BBQ

LABOR DAY – WHAT WINE TO SERVE WITH YOUR BBQ

Labor Day with our family sometimes begins local craft brews; such as not your NOT YOUR FATHERS ROOT BEER and you most defiantly can’t go wrong with good, cold beer in a tub of ice. My husband like me, are committed to being wine fans. Choosing the right wines isn’t as easy as you might think.  Often times, he would say it’s totally about the meat, the technique, and the sauce! I happen to agree

.  bbq-wine

There are many flavors you’ll come across while barbecuing: umami, smoky, salty char, and sometimes sweetness and savory. They’ll vary by which area you are eating the BBQ like in Texas barbecue, beef rules, either brisket or ribs, and is often served with a sweet, hot tomato-based sauce. The flavor is deeply smoky, the meat rich. On the other hand Southern-style like North Carolina pork barbecue, hang on on vinegar-based sauces and lighter spice rubs.

bbq

So for a stern wine-and-barbecue conversation, big, heavy, high-alcohol reds seem heavy with rich meat goes great with chilled rosé.

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What you want for all types of barbecues are wines that rub the smoke and sauce off your tongue so you can take another fresh bite.  So with dense, ingratiating brisket needs the difference and refreshment of acidity and bright fruitiness. We are great drinkers of Super Tuscan wine barbecue pairing. These big, heavy, high-alcohol reds seem ponderous with rich meat. We feel biased just thinking about the combo. Here are some tips on what to try instead:

  • Rosé (“the beer of the wine world”) with barbecue.  Me, too—and the fruitier the better, to hold its own with smoked meat.
  • Syrah or some people call it Shiraz with your spicy chicken wings
  • White wine with barbecue only if it’s grilled shrimp or chicken with citrus-y rubs can be delicious with tart, floral-scented vinho verde, we’d rather drink bubbly or a chilled rosé.
  • Reds – Save big, bold, tannic, high-dollar reds, such as cabernet, for char-grilled steaks. The quick cooking doesn’t break down the meat’s fat the way hours in a barbecue pit do, but the wine’s tannin will do the trick.
  • Forget oaky wines. The meat is already smoky enough, and a spicy sauce will make the wine’s oak character stand out even more.
  • Keep your choices simple. Grilled foods and barbecue have so many intense flavors that wine nuances will be lost.
  • Pulled pork and succulent ribs go very well with lively pinot noir and with other high acid, lighter reds or rosés that can be chilled.
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Corazon Expressions Tequila: Perfect for Cinco de Mayo

With Cinco de Mayo fast approaching, plans for the perfect barbeque may be derailed by a simple question: what drinks should I serve?  Of course, beer is a must, but what else?  Bourbon is a perfect choice.  But what if you’re serving more Mexican fair to go along with the celebration?  Tequila would be more appropriate.  Now, there’s a way to do both.

Corozan’s Expressions Tequilas.  Three impressive tequilas barrel-aged in ex-bourbon barrels, from esteemed distillers Buffalo Trace, George T. Stagg, and Sazerac Rye, and a special Artisanal Blanco as their bases.  Each bourbon imparts complex flavors to the tequila, turning an already noteworthy drink into something truly remarkable.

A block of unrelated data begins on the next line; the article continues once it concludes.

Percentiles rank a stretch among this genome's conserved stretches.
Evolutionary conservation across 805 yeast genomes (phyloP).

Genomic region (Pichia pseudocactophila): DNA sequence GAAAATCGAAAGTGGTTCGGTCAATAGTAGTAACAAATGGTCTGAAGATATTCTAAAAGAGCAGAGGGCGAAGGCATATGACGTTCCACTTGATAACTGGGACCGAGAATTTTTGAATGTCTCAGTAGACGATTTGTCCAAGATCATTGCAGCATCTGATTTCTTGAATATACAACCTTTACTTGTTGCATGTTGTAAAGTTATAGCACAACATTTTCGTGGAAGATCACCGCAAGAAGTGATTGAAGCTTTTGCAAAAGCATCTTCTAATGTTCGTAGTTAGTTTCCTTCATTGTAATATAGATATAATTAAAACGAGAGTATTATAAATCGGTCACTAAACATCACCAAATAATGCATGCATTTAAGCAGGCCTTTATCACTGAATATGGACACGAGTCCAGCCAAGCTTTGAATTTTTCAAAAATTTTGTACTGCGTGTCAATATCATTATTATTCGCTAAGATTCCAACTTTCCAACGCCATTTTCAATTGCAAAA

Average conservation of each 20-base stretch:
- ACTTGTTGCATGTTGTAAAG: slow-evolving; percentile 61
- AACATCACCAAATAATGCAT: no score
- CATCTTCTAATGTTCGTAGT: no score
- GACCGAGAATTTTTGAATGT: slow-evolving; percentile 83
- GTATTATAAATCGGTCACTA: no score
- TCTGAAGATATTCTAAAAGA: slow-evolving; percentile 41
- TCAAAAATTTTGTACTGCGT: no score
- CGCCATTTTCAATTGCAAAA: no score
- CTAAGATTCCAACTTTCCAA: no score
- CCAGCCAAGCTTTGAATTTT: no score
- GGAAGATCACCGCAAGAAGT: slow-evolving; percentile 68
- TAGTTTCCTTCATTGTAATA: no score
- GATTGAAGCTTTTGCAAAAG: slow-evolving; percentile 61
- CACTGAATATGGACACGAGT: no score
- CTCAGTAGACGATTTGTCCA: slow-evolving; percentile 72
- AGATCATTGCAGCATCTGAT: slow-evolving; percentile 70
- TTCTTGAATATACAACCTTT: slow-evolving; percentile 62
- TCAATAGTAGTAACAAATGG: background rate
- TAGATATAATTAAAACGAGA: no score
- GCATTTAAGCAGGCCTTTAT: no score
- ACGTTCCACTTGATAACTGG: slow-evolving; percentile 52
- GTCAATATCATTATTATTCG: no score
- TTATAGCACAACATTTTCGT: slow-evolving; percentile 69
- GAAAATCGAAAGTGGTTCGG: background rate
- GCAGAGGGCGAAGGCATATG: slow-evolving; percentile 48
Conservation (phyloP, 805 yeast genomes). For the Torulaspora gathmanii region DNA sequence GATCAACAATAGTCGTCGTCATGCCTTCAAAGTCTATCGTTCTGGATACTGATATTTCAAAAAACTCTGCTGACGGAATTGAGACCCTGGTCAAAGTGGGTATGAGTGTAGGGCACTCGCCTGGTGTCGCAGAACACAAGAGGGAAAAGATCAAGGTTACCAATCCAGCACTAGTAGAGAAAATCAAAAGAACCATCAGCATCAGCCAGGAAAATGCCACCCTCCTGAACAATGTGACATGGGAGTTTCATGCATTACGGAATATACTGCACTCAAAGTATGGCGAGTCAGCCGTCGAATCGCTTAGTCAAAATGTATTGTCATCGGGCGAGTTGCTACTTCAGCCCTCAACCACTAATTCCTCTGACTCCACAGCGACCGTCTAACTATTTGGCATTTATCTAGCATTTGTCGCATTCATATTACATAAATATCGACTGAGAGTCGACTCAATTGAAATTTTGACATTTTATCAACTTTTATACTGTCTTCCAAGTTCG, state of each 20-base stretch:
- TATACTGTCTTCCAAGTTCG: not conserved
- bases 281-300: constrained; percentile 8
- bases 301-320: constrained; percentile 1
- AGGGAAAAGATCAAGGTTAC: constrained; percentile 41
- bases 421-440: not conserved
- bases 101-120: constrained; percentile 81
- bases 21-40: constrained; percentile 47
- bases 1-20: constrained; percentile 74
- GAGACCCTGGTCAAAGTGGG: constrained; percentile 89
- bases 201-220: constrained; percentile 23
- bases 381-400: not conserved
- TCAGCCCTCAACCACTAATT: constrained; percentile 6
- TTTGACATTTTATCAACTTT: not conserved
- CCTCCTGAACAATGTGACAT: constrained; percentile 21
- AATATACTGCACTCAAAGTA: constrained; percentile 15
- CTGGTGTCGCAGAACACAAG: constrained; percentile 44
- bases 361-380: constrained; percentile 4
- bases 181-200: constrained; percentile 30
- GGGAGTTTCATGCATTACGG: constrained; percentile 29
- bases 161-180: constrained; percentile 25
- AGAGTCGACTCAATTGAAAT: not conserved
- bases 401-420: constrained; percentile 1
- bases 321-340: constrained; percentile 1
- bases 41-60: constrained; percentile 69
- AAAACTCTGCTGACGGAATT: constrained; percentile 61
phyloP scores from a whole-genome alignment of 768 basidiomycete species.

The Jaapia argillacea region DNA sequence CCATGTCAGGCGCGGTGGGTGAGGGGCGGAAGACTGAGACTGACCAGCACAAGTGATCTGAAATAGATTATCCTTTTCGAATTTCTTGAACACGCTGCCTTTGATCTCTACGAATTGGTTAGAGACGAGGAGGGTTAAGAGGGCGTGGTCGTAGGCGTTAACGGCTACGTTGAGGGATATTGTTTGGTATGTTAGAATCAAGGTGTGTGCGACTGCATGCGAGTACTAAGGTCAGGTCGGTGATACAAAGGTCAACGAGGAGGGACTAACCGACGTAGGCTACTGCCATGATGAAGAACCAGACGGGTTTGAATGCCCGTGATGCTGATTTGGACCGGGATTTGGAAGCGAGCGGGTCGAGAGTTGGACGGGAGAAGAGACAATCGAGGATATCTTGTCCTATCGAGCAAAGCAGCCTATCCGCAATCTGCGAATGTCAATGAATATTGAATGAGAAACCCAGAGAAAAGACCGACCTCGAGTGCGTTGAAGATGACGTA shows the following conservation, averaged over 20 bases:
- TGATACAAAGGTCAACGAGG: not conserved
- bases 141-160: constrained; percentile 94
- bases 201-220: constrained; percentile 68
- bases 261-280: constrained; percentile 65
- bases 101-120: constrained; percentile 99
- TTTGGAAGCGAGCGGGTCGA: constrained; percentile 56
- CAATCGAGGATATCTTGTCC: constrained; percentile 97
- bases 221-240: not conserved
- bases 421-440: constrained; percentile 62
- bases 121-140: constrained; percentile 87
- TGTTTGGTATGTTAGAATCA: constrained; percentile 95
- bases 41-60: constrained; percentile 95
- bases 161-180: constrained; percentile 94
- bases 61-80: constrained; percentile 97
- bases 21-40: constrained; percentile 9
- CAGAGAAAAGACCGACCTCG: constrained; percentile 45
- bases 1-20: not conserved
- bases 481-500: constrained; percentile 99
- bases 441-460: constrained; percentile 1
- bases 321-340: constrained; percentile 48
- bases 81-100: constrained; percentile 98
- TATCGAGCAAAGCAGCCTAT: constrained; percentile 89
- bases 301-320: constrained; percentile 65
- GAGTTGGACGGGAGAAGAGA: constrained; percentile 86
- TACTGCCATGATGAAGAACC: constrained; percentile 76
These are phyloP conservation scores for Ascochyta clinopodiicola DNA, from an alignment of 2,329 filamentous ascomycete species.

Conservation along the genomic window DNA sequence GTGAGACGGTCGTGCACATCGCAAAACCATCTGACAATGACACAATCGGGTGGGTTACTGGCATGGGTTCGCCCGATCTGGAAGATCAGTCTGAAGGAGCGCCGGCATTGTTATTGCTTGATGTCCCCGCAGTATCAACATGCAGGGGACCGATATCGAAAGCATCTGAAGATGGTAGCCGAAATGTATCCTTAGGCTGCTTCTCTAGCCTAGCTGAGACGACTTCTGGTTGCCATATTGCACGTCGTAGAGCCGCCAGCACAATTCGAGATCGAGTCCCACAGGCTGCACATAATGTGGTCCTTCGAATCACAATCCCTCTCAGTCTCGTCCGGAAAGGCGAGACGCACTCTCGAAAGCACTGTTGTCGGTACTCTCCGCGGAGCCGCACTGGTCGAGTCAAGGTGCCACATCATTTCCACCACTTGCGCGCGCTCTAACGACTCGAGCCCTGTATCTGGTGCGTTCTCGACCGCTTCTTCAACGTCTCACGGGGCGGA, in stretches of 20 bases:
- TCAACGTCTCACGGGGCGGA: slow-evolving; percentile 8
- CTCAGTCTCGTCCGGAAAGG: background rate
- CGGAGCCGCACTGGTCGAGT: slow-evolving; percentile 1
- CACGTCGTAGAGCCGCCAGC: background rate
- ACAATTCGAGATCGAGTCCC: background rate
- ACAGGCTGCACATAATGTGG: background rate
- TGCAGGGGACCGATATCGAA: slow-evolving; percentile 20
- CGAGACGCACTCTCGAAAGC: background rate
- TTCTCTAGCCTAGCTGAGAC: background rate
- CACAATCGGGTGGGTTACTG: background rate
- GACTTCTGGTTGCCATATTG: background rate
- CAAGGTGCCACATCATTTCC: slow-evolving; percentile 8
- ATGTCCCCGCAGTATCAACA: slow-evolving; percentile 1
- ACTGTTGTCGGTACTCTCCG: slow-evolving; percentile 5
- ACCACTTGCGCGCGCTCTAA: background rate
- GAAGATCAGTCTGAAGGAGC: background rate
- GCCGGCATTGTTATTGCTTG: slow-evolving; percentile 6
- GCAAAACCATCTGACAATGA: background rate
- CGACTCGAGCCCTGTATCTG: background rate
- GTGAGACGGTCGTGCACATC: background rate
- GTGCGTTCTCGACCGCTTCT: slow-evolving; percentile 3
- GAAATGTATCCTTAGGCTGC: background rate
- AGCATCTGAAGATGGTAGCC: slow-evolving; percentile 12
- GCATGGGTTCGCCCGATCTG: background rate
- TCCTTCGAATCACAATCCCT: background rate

corazonblanco__03939.1411552429.1280.1280Corazon Artisanal Edition Blanco Tequila is tequila in its purest form: un-aged and crystal clear.  Powerful agave scents lead the nose towards more subtle citrus and spice notes.  But on the tongue it is more subdued, with more agave and touches of vanilla and spice.  Not overly harsh, the mid-palate brings out some warmer spice and depth, without becoming harsh.  The finish is soft and smooth, ending with clean and refreshing agave flavor.

t7736517hz_1Corazon Buffalo Trace Reposado Tequila starts off life as Artisanal Blanco before aging in ex-Buffalo Trace barrels for ten and a half months.  This short ageing period is only enough to impart a pale-gold hue, but it more than makes up for this in flavor.  Buffalo Trace, a complex and powerful whiskey, is first apparent in the nose, where heavy oak and spice leads before giving way to the tequila’s natural agave.  But on the tongue, the oak is balanced well by the bourbon and tequila’s spice, which intermingle in delightful ways.  It expands during the mid-palate, without becoming overpowering, into bourbon notes of caramel and vanilla.  The tequilla ends superbly with the clean agave flavors balanced by the bourbon’s sweetness in a long and lingering finish.

corazongeorge__80973.1411553515.1280.1280Corazon George T. Stagg Anejo is aged for a longer 22 months, but is only marginally darker than the Buffalo Trace.  The tequila opens with a simple nose, primarily oak with hints of citrus and caramel.  But this is not a tequila for sniffing; it is for drinking.  The agave is balanced well by more caramel, expanding nicely into oak and bourbon sweetness.  It ends cleanly, but richly, far closer to a bourbon than a tequila.

img_794_1Corazon Sazerac Rye Anejo is the darkest of the three (but still very pale), aged for 24 months.  It opens with oak again, but is tempered by curious fruit and butterscotch notes.  It’s higher alcohol content creates more classic tequila spice and heat, with agave holding its own against caramel and subtle citrus.  Though it burns noticeably initially, the finish cools substantially into lasting caramel sweetness.

Whether you enjoy tequila, bourbon, or both, there is something special in each of these fine tequilas.  Feliz Cinco de Mayo!